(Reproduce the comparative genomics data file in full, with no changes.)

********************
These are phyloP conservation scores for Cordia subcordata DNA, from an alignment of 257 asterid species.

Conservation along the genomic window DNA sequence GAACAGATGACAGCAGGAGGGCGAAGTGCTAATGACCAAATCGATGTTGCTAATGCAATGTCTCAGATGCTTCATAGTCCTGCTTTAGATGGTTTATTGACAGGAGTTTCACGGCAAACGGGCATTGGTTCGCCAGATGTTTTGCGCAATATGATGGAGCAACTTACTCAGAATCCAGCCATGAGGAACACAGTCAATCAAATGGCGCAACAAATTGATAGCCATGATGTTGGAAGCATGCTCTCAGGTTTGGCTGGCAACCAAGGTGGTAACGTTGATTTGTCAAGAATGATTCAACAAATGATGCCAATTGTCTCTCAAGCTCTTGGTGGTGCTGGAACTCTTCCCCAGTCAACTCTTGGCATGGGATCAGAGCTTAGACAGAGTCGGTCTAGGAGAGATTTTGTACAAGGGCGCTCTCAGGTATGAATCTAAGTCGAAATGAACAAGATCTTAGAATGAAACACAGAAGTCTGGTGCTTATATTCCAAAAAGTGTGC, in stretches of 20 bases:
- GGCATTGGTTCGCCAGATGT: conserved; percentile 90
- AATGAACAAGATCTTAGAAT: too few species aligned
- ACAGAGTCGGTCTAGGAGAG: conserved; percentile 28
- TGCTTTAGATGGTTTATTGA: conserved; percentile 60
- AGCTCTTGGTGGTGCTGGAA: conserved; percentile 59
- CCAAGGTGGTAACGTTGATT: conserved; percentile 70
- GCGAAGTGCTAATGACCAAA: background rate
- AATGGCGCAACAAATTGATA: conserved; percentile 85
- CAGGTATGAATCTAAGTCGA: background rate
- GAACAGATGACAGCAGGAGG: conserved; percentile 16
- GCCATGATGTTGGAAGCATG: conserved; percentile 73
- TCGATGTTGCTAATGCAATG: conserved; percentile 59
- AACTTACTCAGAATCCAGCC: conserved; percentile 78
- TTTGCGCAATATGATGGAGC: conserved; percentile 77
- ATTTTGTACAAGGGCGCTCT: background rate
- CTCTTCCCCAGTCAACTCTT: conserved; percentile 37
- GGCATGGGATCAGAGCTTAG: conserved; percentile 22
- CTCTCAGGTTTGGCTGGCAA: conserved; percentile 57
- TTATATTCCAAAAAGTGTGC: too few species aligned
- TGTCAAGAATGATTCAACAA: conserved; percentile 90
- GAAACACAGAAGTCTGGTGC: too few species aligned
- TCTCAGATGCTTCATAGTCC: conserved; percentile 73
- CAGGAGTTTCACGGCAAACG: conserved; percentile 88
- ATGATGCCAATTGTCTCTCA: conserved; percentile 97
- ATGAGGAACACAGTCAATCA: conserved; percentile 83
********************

These are phyloP conservation scores for Cordia subcordata DNA, from an alignment of 257 asterid species.

Conservation along the genomic window DNA sequence GAACAGATGACAGCAGGAGGGCGAAGTGCTAATGACCAAATCGATGTTGCTAATGCAATGTCTCAGATGCTTCATAGTCCTGCTTTAGATGGTTTATTGACAGGAGTTTCACGGCAAACGGGCATTGGTTCGCCAGATGTTTTGCGCAATATGATGGAGCAACTTACTCAGAATCCAGCCATGAGGAACACAGTCAATCAAATGGCGCAACAAATTGATAGCCATGATGTTGGAAGCATGCTCTCAGGTTTGGCTGGCAACCAAGGTGGTAACGTTGATTTGTCAAGAATGATTCAACAAATGATGCCAATTGTCTCTCAAGCTCTTGGTGGTGCTGGAACTCTTCCCCAGTCAACTCTTGGCATGGGATCAGAGCTTAGACAGAGTCGGTCTAGGAGAGATTTTGTACAAGGGCGCTCTCAGGTATGAATCTAAGTCGAAATGAACAAGATCTTAGAATGAAACACAGAAGTCTGGTGCTTATATTCCAAAAAGTGTGC, in stretches of 20 bases:
- GGCATTGGTTCGCCAGATGT: conserved; percentile 90
- AATGAACAAGATCTTAGAAT: too few species aligned
- ACAGAGTCGGTCTAGGAGAG: conserved; percentile 28
- TGCTTTAGATGGTTTATTGA: conserved; percentile 60
- AGCTCTTGGTGGTGCTGGAA: conserved; percentile 59
- CCAAGGTGGTAACGTTGATT: conserved; percentile 70
- GCGAAGTGCTAATGACCAAA: background rate
- AATGGCGCAACAAATTGATA: conserved; percentile 85
- CAGGTATGAATCTAAGTCGA: background rate
- GAACAGATGACAGCAGGAGG: conserved; percentile 16
- GCCATGATGTTGGAAGCATG: conserved; percentile 73
- TCGATGTTGCTAATGCAATG: conserved; percentile 59
- AACTTACTCAGAATCCAGCC: conserved; percentile 78
- TTTGCGCAATATGATGGAGC: conserved; percentile 77
- ATTTTGTACAAGGGCGCTCT: background rate
- CTCTTCCCCAGTCAACTCTT: conserved; percentile 37
- GGCATGGGATCAGAGCTTAG: conserved; percentile 22
- CTCTCAGGTTTGGCTGGCAA: conserved; percentile 57
- TTATATTCCAAAAAGTGTGC: too few species aligned
- TGTCAAGAATGATTCAACAA: conserved; percentile 90
- GAAACACAGAAGTCTGGTGC: too few species aligned
- TCTCAGATGCTTCATAGTCC: conserved; percentile 73
- CAGGAGTTTCACGGCAAACG: conserved; percentile 88
- ATGATGCCAATTGTCTCTCA: conserved; percentile 97
- ATGAGGAACACAGTCAATCA: conserved; percentile 83